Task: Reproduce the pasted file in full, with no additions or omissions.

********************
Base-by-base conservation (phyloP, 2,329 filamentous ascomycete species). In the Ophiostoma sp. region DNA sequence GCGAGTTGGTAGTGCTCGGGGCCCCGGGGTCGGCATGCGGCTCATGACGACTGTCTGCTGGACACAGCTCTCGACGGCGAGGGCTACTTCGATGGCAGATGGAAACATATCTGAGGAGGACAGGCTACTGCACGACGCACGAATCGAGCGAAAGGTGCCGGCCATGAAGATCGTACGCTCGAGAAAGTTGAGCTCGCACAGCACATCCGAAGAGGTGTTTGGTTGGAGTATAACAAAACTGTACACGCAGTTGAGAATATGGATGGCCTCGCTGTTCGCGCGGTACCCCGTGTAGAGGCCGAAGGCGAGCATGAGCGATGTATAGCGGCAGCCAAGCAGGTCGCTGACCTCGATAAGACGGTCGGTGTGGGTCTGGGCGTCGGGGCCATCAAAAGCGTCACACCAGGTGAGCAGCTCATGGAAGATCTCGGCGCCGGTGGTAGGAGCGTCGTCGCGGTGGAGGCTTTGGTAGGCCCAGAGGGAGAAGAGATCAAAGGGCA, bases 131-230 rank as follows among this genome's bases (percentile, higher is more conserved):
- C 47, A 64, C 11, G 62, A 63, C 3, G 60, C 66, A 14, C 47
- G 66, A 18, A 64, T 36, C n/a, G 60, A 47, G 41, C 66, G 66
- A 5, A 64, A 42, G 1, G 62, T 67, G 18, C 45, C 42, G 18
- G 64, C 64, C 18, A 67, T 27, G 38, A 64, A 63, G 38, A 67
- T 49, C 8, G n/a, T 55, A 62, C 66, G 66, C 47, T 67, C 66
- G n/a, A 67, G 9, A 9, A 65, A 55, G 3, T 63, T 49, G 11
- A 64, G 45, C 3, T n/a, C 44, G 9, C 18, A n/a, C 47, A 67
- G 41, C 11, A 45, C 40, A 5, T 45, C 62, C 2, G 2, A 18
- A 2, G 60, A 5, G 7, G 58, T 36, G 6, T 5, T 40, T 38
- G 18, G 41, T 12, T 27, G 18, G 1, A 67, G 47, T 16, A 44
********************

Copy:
Base-by-base conservation (phyloP, 2,329 filamentous ascomycete species). In the Ophiostoma sp. region DNA sequence GCGAGTTGGTAGTGCTCGGGGCCCCGGGGTCGGCATGCGGCTCATGACGACTGTCTGCTGGACACAGCTCTCGACGGCGAGGGCTACTTCGATGGCAGATGGAAACATATCTGAGGAGGACAGGCTACTGCACGACGCACGAATCGAGCGAAAGGTGCCGGCCATGAAGATCGTACGCTCGAGAAAGTTGAGCTCGCACAGCACATCCGAAGAGGTGTTTGGTTGGAGTATAACAAAACTGTACACGCAGTTGAGAATATGGATGGCCTCGCTGTTCGCGCGGTACCCCGTGTAGAGGCCGAAGGCGAGCATGAGCGATGTATAGCGGCAGCCAAGCAGGTCGCTGACCTCGATAAGACGGTCGGTGTGGGTCTGGGCGTCGGGGCCATCAAAAGCGTCACACCAGGTGAGCAGCTCATGGAAGATCTCGGCGCCGGTGGTAGGAGCGTCGTCGCGGTGGAGGCTTTGGTAGGCCCAGAGGGAGAAGAGATCAAAGGGCA, bases 131-230 rank as follows among this genome's bases (percentile, higher is more conserved):
- C 47, A 64, C 11, G 62, A 63, C 3, G 60, C 66, A 14, C 47
- G 66, A 18, A 64, T 36, C n/a, G 60, A 47, G 41, C 66, G 66
- A 5, A 64, A 42, G 1, G 62, T 67, G 18, C 45, C 42, G 18
- G 64, C 64, C 18, A 67, T 27, G 38, A 64, A 63, G 38, A 67
- T 49, C 8, G n/a, T 55, A 62, C 66, G 66, C 47, T 67, C 66
- G n/a, A 67, G 9, A 9, A 65, A 55, G 3, T 63, T 49, G 11
- A 64, G 45, C 3, T n/a, C 44, G 9, C 18, A n/a, C 47, A 67
- G 41, C 11, A 45, C 40, A 5, T 45, C 62, C 2, G 2, A 18
- A 2, G 60, A 5, G 7, G 58, T 36, G 6, T 5, T 40, T 38
- G 18, G 41, T 12, T 27, G 18, G 1, A 67, G 47, T 16, A 44